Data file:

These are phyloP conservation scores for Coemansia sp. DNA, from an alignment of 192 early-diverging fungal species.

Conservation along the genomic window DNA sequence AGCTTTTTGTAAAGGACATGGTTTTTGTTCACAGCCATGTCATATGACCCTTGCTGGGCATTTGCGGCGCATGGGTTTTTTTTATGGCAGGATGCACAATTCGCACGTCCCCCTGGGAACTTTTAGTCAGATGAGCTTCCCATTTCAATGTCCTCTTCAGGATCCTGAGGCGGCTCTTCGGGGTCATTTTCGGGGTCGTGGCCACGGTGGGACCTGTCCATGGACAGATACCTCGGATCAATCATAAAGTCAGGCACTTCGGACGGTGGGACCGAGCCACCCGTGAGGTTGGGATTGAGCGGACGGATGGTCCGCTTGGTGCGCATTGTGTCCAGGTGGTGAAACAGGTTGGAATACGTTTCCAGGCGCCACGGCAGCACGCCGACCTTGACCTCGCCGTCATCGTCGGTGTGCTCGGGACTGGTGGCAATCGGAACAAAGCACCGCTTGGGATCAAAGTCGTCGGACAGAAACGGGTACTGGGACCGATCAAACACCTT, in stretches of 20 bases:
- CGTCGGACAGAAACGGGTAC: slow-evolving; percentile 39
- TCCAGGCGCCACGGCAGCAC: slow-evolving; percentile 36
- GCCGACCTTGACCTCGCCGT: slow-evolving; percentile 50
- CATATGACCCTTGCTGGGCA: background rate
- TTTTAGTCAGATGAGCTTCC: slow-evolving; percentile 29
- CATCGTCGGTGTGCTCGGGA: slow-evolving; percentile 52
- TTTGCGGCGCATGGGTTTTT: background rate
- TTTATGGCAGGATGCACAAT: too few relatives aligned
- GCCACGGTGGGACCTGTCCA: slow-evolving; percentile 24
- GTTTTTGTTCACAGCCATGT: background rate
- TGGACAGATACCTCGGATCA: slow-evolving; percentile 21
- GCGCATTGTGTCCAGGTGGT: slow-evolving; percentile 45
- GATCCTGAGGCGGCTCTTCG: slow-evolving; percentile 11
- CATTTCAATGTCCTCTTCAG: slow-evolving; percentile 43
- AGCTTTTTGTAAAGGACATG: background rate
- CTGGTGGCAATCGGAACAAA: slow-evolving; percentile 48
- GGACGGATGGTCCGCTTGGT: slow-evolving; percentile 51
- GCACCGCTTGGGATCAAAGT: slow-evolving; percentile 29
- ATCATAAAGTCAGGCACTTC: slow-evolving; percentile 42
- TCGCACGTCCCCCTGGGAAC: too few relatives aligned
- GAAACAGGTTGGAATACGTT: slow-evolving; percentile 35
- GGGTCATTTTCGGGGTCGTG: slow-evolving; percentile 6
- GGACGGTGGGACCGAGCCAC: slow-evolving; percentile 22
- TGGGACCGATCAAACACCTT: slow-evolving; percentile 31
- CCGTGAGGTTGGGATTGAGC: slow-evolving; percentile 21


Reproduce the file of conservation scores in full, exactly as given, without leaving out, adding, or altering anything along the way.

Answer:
These are phyloP conservation scores for Coemansia sp. DNA, from an alignment of 192 early-diverging fungal species.

Conservation along the genomic window DNA sequence AGCTTTTTGTAAAGGACATGGTTTTTGTTCACAGCCATGTCATATGACCCTTGCTGGGCATTTGCGGCGCATGGGTTTTTTTTATGGCAGGATGCACAATTCGCACGTCCCCCTGGGAACTTTTAGTCAGATGAGCTTCCCATTTCAATGTCCTCTTCAGGATCCTGAGGCGGCTCTTCGGGGTCATTTTCGGGGTCGTGGCCACGGTGGGACCTGTCCATGGACAGATACCTCGGATCAATCATAAAGTCAGGCACTTCGGACGGTGGGACCGAGCCACCCGTGAGGTTGGGATTGAGCGGACGGATGGTCCGCTTGGTGCGCATTGTGTCCAGGTGGTGAAACAGGTTGGAATACGTTTCCAGGCGCCACGGCAGCACGCCGACCTTGACCTCGCCGTCATCGTCGGTGTGCTCGGGACTGGTGGCAATCGGAACAAAGCACCGCTTGGGATCAAAGTCGTCGGACAGAAACGGGTACTGGGACCGATCAAACACCTT, in stretches of 20 bases:
- CGTCGGACAGAAACGGGTAC: slow-evolving; percentile 39
- TCCAGGCGCCACGGCAGCAC: slow-evolving; percentile 36
- GCCGACCTTGACCTCGCCGT: slow-evolving; percentile 50
- CATATGACCCTTGCTGGGCA: background rate
- TTTTAGTCAGATGAGCTTCC: slow-evolving; percentile 29
- CATCGTCGGTGTGCTCGGGA: slow-evolving; percentile 52
- TTTGCGGCGCATGGGTTTTT: background rate
- TTTATGGCAGGATGCACAAT: too few relatives aligned
- GCCACGGTGGGACCTGTCCA: slow-evolving; percentile 24
- GTTTTTGTTCACAGCCATGT: background rate
- TGGACAGATACCTCGGATCA: slow-evolving; percentile 21
- GCGCATTGTGTCCAGGTGGT: slow-evolving; percentile 45
- GATCCTGAGGCGGCTCTTCG: slow-evolving; percentile 11
- CATTTCAATGTCCTCTTCAG: slow-evolving; percentile 43
- AGCTTTTTGTAAAGGACATG: background rate
- CTGGTGGCAATCGGAACAAA: slow-evolving; percentile 48
- GGACGGATGGTCCGCTTGGT: slow-evolving; percentile 51
- GCACCGCTTGGGATCAAAGT: slow-evolving; percentile 29
- ATCATAAAGTCAGGCACTTC: slow-evolving; percentile 42
- TCGCACGTCCCCCTGGGAAC: too few relatives aligned
- GAAACAGGTTGGAATACGTT: slow-evolving; percentile 35
- GGGTCATTTTCGGGGTCGTG: slow-evolving; percentile 6
- GGACGGTGGGACCGAGCCAC: slow-evolving; percentile 22
- TGGGACCGATCAAACACCTT: slow-evolving; percentile 31
- CCGTGAGGTTGGGATTGAGC: slow-evolving; percentile 21